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Bootle's May Queen

Posted on Wednesday 27th April 2016
May Queen

1931 May Queen dress to go on display at Museum of Liverpool

A traditional May Queen costume is to be displayed at the Museum of Liverpool. The white floral dress and elaborate cloak, worn by Edna May Fairweather in 1931 when she was crowned Bootle’s May Queen, will go on display on 29 April until 12 June.

The special display also features the May Queen crown, original programme and photographs, to showcase Bootle’s once popular May Day Demonstration festival, first held in 1899.

Kay Jones, Curator of Urban History said:

“85 years on from when it was first worn by Edna, it’s wonderful to display her fabulous outfit, along with the original programme and photographs from the event which show what an incredibly special day it must have been for her.

“It will give visitors the chance to see what a traditional May Queen ceremony entailed and maybe even bring back happy memories of their own May Day celebrations.”

Edna was crowned May Queen when she was only 10 years old. The pageant took place in South Park, Bootle, 6 June 1931. She wore the beautiful white dress, cloak and crown for the occasion.

Edna lived with her family in Aintree Road, Bootle and it is believed that her mother Nancy may have made the cloak. The following year Edna acted as Dowager Queen to the newly crowned May Queen.

The outfit, photographs and booklet were proudly kept by the family and discovered in Edna's mother's house after her death. They were kindly donated to the Museum of Liverpool by Edna’s niece in 2014.

The May Queen is a young girl chosen and crowned in a traditional May Day celebration. The May Queen symbolises the May Day Holiday, and spring and summer time, with the Queen presiding over the event and marking the beginning of the celebrations.

Free entry
Open daily 10am-5pm
Pier Head
Liverpool Waterfront
Liverpool
L3 1DG
www.liverpoolmuseums.org.uk/mol
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@MuseumLiverpool
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Notes to editors:

Museum of Liverpool
The Museum of Liverpool is one of the country’s most visited museums outside of London. It is the largest newly-built national museum in Britain for more than a century, demonstrating Liverpool’s unique contribution to the world. The first national museum devoted to the history of a regional city, it showcases popular culture while tackling social, historical and contemporary issues. It has attracted more than two million visitors since opening in July 2011. The prestigious Council of Europe Museum Prize for 2013 was awarded to the Museum for its commitment to human rights as well as its work with children and families from all backgrounds.

The Museum has received generous support from several major funders, and grants from trusts and foundations, corporate support and individual donations. Major funders include the Northwest Regional Development Agency (NWDA), The European Regional Development Fund (ERDF), the Heritage Lottery Fund (HLF), the Department for Culture Media and Sport (DCMS),Garfield Weston Foundation and the Clore Duffield Foundation.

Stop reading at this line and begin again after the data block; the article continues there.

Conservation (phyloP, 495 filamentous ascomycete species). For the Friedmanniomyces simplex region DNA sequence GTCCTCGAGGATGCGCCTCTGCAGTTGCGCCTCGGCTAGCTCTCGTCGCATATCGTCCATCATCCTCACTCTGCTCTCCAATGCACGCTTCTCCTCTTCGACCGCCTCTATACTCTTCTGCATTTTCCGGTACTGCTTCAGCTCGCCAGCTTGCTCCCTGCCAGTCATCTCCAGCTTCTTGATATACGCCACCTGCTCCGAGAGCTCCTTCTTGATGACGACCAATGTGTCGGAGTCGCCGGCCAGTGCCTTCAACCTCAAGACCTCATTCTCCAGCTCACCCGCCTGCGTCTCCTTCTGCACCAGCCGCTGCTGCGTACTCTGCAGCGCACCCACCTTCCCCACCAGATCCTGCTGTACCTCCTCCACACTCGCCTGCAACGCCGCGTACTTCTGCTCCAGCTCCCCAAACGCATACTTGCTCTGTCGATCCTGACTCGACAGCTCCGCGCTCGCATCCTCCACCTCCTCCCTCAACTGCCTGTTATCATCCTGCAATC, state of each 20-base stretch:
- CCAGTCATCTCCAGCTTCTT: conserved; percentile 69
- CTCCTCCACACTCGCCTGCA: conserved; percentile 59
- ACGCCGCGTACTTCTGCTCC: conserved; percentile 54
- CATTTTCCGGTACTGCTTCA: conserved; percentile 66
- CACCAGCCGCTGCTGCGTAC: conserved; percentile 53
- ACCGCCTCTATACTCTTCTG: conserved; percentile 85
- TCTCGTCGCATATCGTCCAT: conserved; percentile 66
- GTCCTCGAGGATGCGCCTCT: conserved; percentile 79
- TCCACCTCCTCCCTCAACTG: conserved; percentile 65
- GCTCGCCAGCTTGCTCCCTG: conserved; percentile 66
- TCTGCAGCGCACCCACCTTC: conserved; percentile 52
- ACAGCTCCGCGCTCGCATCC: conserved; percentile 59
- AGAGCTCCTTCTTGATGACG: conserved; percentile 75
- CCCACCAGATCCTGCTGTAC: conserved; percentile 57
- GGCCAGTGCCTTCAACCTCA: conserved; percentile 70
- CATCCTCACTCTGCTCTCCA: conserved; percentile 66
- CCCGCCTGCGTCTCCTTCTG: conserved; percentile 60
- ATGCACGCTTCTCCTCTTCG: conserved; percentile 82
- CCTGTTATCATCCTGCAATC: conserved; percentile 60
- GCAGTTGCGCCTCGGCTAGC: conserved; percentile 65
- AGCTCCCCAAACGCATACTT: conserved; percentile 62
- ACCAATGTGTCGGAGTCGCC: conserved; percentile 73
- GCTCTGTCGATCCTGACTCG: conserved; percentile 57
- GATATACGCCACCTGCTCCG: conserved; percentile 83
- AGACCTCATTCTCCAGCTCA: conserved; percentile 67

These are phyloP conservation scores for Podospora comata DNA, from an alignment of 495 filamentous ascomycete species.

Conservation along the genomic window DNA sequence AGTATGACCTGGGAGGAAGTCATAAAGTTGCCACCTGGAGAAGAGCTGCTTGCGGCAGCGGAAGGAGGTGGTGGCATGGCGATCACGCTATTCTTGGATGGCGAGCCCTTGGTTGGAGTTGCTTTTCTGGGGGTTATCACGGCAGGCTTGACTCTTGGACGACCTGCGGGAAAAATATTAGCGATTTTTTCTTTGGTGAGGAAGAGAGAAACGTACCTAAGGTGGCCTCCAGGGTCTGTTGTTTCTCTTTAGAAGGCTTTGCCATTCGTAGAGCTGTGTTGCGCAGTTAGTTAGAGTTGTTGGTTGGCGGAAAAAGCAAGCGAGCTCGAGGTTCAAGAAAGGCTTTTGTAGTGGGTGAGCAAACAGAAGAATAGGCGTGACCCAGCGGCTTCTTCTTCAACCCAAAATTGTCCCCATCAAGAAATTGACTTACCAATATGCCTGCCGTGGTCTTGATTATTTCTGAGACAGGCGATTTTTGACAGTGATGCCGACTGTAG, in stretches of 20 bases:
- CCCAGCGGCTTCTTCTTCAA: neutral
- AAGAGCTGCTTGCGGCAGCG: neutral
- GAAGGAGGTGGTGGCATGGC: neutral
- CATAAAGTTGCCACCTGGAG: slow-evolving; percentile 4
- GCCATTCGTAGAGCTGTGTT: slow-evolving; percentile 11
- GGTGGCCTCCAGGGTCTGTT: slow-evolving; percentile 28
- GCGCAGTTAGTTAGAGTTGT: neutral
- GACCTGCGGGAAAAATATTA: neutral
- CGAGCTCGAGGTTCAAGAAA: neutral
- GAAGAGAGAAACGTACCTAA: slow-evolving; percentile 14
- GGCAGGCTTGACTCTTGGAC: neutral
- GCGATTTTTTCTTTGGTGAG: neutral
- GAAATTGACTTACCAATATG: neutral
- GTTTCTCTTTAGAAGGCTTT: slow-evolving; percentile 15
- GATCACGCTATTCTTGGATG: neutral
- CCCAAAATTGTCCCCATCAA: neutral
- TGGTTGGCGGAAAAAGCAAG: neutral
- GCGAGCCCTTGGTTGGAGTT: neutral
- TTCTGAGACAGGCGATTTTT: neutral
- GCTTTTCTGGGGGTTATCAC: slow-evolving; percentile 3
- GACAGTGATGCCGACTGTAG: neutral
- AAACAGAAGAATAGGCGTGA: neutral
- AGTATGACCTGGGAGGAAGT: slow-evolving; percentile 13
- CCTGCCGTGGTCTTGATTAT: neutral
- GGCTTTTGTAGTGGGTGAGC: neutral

The Northwest Regional Development Agency (NWDA) was responsible for the sustainable economic development and regeneration of England’s Northwest and had five key priorities: Business, Skills and Education, People and Jobs, Infrastructure and Quality of Life.

The European Development Fund (ERDF) is making a real difference to people and businesses in the North West. With €755 million to invest between 2007 and 2013, ERDF is enhancing the competitiveness of the region’s economy by supporting growth in enterprise and employment. ERDF in the North West is managed by the Department for Communities and Local Government – for further information visit www.communities.gov.uk/erdf.

Using money raised through the National Lottery, the Heritage Lottery Fund (HLF) sustains and transforms a wide range of heritage for present and future generations to take part in, learn from and enjoy. From museums, parks and historic places to archaeology, natural environment and cultural traditions, we invest in every part of our diverse heritage.  HLF has supported more than 30,000 projects allocating £4.5billion across the UK. 
www.hlf.org.uk

About National Museums Liverpool

National Museums Liverpool comprises eight venues, including some of the most visited museums in England outside of London. Our collections are among the most important and varied in Europe and contain everything from Impressionist paintings and rare beetles to a lifejacket from the Titanic. We attract nearly 2.7 million visitors every year. Our venues are the Museum of Liverpool, World Museum, the Walker Art Gallery, Merseyside Maritime Museum, International Slavery Museum, Border Force National Museum, Sudley House and the Lady Lever Art Gallery.